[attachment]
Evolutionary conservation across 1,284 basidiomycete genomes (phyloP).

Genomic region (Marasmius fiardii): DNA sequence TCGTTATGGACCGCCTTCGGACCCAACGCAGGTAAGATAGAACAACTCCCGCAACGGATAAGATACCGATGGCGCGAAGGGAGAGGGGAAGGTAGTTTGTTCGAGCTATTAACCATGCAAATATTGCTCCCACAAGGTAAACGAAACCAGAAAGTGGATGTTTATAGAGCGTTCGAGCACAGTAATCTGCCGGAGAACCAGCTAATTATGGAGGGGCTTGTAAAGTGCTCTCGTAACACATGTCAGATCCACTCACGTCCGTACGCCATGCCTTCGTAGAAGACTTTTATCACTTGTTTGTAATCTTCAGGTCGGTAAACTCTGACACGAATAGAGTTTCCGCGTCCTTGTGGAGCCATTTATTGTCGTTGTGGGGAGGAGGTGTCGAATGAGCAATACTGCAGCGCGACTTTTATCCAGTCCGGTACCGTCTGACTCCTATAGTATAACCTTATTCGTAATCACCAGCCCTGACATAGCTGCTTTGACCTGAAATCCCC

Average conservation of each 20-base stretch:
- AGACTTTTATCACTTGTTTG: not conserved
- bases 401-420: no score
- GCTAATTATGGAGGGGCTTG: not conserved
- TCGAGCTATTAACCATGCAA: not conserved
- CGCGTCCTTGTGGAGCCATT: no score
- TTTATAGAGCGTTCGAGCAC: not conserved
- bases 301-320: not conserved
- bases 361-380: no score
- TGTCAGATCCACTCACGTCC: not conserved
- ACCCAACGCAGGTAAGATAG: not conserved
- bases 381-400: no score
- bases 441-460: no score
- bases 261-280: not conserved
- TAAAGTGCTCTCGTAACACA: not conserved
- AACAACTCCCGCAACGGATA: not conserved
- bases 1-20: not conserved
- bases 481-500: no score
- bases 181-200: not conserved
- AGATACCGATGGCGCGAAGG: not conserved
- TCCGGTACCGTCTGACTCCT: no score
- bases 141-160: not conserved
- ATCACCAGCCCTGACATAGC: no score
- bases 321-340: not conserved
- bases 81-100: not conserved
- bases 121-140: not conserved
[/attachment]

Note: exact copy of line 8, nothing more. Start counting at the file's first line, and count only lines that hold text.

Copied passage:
- CGCGTCCTTGTGGAGCCATT: no score